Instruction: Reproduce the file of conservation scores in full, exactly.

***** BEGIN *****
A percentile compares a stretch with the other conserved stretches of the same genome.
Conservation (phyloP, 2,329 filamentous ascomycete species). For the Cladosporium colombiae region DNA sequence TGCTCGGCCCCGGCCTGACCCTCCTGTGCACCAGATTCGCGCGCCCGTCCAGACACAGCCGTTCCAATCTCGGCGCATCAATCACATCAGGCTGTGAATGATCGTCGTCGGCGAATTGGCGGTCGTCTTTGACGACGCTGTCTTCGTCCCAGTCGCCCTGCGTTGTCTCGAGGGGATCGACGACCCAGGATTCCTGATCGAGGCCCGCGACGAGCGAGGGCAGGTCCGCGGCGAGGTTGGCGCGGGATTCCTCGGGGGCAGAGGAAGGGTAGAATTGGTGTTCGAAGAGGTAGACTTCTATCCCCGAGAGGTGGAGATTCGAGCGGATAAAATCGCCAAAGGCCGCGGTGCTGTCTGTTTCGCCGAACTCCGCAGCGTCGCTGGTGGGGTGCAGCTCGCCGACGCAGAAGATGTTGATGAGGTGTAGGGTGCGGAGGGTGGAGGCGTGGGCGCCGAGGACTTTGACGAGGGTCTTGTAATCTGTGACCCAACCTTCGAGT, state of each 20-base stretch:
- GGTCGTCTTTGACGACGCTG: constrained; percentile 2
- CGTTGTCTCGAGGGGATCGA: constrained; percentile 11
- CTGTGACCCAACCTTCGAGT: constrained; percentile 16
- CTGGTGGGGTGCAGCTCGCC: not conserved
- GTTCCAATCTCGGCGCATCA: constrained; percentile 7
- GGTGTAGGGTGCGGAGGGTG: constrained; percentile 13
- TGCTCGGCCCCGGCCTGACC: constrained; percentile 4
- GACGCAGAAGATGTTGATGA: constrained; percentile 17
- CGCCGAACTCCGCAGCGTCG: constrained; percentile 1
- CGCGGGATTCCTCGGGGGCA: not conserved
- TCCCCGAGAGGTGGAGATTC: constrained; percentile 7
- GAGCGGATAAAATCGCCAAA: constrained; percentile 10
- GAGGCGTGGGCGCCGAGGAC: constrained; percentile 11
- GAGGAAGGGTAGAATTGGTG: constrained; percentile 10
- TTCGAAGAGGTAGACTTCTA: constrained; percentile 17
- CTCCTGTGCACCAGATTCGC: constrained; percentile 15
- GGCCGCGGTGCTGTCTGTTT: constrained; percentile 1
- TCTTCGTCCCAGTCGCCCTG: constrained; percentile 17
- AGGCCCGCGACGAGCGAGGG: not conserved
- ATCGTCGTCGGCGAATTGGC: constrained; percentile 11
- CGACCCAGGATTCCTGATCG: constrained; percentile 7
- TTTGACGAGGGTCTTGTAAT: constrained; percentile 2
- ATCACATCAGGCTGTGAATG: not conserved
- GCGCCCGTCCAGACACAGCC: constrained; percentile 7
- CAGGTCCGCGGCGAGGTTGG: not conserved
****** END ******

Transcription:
A percentile compares a stretch with the other conserved stretches of the same genome.
Conservation (phyloP, 2,329 filamentous ascomycete species). For the Cladosporium colombiae region DNA sequence TGCTCGGCCCCGGCCTGACCCTCCTGTGCACCAGATTCGCGCGCCCGTCCAGACACAGCCGTTCCAATCTCGGCGCATCAATCACATCAGGCTGTGAATGATCGTCGTCGGCGAATTGGCGGTCGTCTTTGACGACGCTGTCTTCGTCCCAGTCGCCCTGCGTTGTCTCGAGGGGATCGACGACCCAGGATTCCTGATCGAGGCCCGCGACGAGCGAGGGCAGGTCCGCGGCGAGGTTGGCGCGGGATTCCTCGGGGGCAGAGGAAGGGTAGAATTGGTGTTCGAAGAGGTAGACTTCTATCCCCGAGAGGTGGAGATTCGAGCGGATAAAATCGCCAAAGGCCGCGGTGCTGTCTGTTTCGCCGAACTCCGCAGCGTCGCTGGTGGGGTGCAGCTCGCCGACGCAGAAGATGTTGATGAGGTGTAGGGTGCGGAGGGTGGAGGCGTGGGCGCCGAGGACTTTGACGAGGGTCTTGTAATCTGTGACCCAACCTTCGAGT, state of each 20-base stretch:
- GGTCGTCTTTGACGACGCTG: constrained; percentile 2
- CGTTGTCTCGAGGGGATCGA: constrained; percentile 11
- CTGTGACCCAACCTTCGAGT: constrained; percentile 16
- CTGGTGGGGTGCAGCTCGCC: not conserved
- GTTCCAATCTCGGCGCATCA: constrained; percentile 7
- GGTGTAGGGTGCGGAGGGTG: constrained; percentile 13
- TGCTCGGCCCCGGCCTGACC: constrained; percentile 4
- GACGCAGAAGATGTTGATGA: constrained; percentile 17
- CGCCGAACTCCGCAGCGTCG: constrained; percentile 1
- CGCGGGATTCCTCGGGGGCA: not conserved
- TCCCCGAGAGGTGGAGATTC: constrained; percentile 7
- GAGCGGATAAAATCGCCAAA: constrained; percentile 10
- GAGGCGTGGGCGCCGAGGAC: constrained; percentile 11
- GAGGAAGGGTAGAATTGGTG: constrained; percentile 10
- TTCGAAGAGGTAGACTTCTA: constrained; percentile 17
- CTCCTGTGCACCAGATTCGC: constrained; percentile 15
- GGCCGCGGTGCTGTCTGTTT: constrained; percentile 1
- TCTTCGTCCCAGTCGCCCTG: constrained; percentile 17
- AGGCCCGCGACGAGCGAGGG: not conserved
- ATCGTCGTCGGCGAATTGGC: constrained; percentile 11
- CGACCCAGGATTCCTGATCG: constrained; percentile 7
- TTTGACGAGGGTCTTGTAAT: constrained; percentile 2
- ATCACATCAGGCTGTGAATG: not conserved
- GCGCCCGTCCAGACACAGCC: constrained; percentile 7
- CAGGTCCGCGGCGAGGTTGG: not conserved